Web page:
Common Tests and Screenings for Pregnant Women

Pregnancy is a delicate moment in a woman’s life. Thus, expectant mothers must take precautions to ensure a healthy and successful delivery and to optimize the baby’s prenatal care and development. Thankfully, experts have some practical recommendations to do just that.

One vital step is to assess the health of the baby during the formative stages through standard medical procedures. Here are some of the common tests and screenings a woman should undergo during pregnancy.

Genetic Screening

Health experts can detect genetic defects before birth, and it’s a given that there are families who have a history of such defects. Therefore, a pregnant woman should undergo genetic testing to determine if the baby has a genetic abnormality. Upon early detection, the doctor or midwife can recommend follow-up steps toward curing the condition.

Some of the common types of screening methods which a pregnant woman can avail of are the following:

  • Chorionic villus sampling
  • Amniocentesis
  • Alpha-fetoprotein (AFP) test or multiple market test
  • Ultrasound scan
  • Cell-free fetal DNA testing
  • Percutaneous umbilical blood sampling

First-Trimester Prenatal Screening Tests

First-trimester screening combines fetal ultrasound and maternal blood testing to diagnose the risk of the fetus having birth abnormalities. It can be done alone or with other procedures.

Among the tests involved are the following:

  • Ultrasound for fetal nuchal translucency. This test assesses the back portion of the fetal neck, using ultrasound. It determines if there is an increased fluid or thickening.
  • Ultrasound for fetal nasal bone determination. It’s challenging to visualize the nasal bone on some babies with certain chromosomal defects. This procedure is done with an ultrasound between 11 and 13 weeks of gestation.
  • Maternal serum (blood) tests. These screenings examine two substances occurring in the blood of all women during pregnancy. These substances are pregnancy-associated plasma protein A and human chorionic gonadotropin. Abnormal levels of both substances signify an increased risk of a chromosomal defect. Health experts may combine first-semester screening tests and maternal blood tests to better assess if a fetus may develop specific congenital disabilities such as Down syndrome.If the results of these tests are abnormal, the pregnant woman should undergo genetic counseling. Experts also recommend other related tests, such as ultrasound, chorionic villus sampling, amniocentesis, and cell-free fetal DNA for a more accurate diagnosis.

Second-Trimester Prenatal Screening Tests

 Second-trimester prenatal screening involves a series of blood tests, otherwise known as multiple markers. These provide information about a pregnant woman’s possible risk of delivering a baby with specific genetic abnormalities. Screening is normally done by taking a blood sample during the 15th to 20th weeks of pregnancy.

Among the multiple markers done are the following:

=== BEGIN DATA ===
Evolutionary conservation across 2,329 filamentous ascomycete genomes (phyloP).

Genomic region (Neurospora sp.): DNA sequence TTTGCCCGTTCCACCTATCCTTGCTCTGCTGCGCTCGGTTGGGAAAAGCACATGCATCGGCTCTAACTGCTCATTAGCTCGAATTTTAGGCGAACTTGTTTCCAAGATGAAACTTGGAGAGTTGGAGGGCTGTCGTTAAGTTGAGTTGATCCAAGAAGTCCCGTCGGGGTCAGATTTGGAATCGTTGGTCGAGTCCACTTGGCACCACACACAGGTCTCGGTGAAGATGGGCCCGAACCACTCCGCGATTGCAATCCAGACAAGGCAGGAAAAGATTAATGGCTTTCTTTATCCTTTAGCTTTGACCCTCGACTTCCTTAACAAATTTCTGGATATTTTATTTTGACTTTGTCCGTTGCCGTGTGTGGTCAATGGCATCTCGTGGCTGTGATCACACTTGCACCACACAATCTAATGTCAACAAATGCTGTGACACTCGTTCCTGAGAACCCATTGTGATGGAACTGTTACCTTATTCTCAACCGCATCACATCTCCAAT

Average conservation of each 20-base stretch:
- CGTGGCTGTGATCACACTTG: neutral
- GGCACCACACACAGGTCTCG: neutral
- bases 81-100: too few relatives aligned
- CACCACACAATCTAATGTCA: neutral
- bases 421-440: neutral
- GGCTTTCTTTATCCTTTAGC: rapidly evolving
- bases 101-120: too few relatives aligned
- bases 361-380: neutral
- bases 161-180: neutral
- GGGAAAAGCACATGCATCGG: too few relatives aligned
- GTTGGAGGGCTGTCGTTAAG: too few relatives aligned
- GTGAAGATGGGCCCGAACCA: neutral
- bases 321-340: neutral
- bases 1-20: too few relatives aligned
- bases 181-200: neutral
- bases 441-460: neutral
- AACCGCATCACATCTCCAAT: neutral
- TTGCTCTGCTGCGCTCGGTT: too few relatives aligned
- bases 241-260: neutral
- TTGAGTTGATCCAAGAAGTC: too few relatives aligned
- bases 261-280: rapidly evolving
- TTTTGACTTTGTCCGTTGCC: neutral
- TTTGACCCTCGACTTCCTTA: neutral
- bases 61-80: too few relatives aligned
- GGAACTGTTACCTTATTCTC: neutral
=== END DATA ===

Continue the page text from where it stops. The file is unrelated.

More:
• AFP screening. This screening measures the presence of AFP in a pregnant woman’s blood. AFP is a protein contained in the fluid surrounding the fetus. A fetal liver typically produces AFP. It goes through the placenta before entering the blood.Among the abnormal signs of AFP level are these:
    • Abnormalities in the abdominal wall of the fetus
    • Defects in the open neural tube
    • Defects in the abdominal wall of the fetus
    • Delivery of twins
  • Estriol. It is a type of hormone the placenta produces. It can be used to assess fetal health by measuring maternal blood or urine.
  • Inhibin and human chorionic gonadotropin. These are also hormones produced by the placenta.

When results show abnormal levels of AFP and other markers, experts recommend additional testing. An ultrasound, for example, is needed to verify the milestones of a woman’s pregnancy and to examine the fetal spine and other body parts for possible abnormalities. If not, amniocentesis may be done to present a more accurate diagnosis.

Multiple marker screening, however, is not entirely accurate because it is not diagnostic. It only helps identify women who need more types of testing during pregnancy. False-positive results may show a problem though the fetus is healthy. Likewise, false-negative results usually present a good result when the fetus does have a particular abnormality.

Ultrasound

Ultrasound utilizes high-frequency sound waves to create an image of the internal organs. It is a diagnostic technique used to examine fetal growth and the corresponding dates. That is why using reliable ultrasound transducers is crucial to get the result. Experts recommend undergoing ultrasound at varying intervals during pregnancy.

The most common ultrasound procedures performed on pregnant women are abdominal ultrasound and transvaginal ultrasound. There are also several ultrasound-imaging techniques, such as the 2-D ultrasound and 3-D ultrasound.

 

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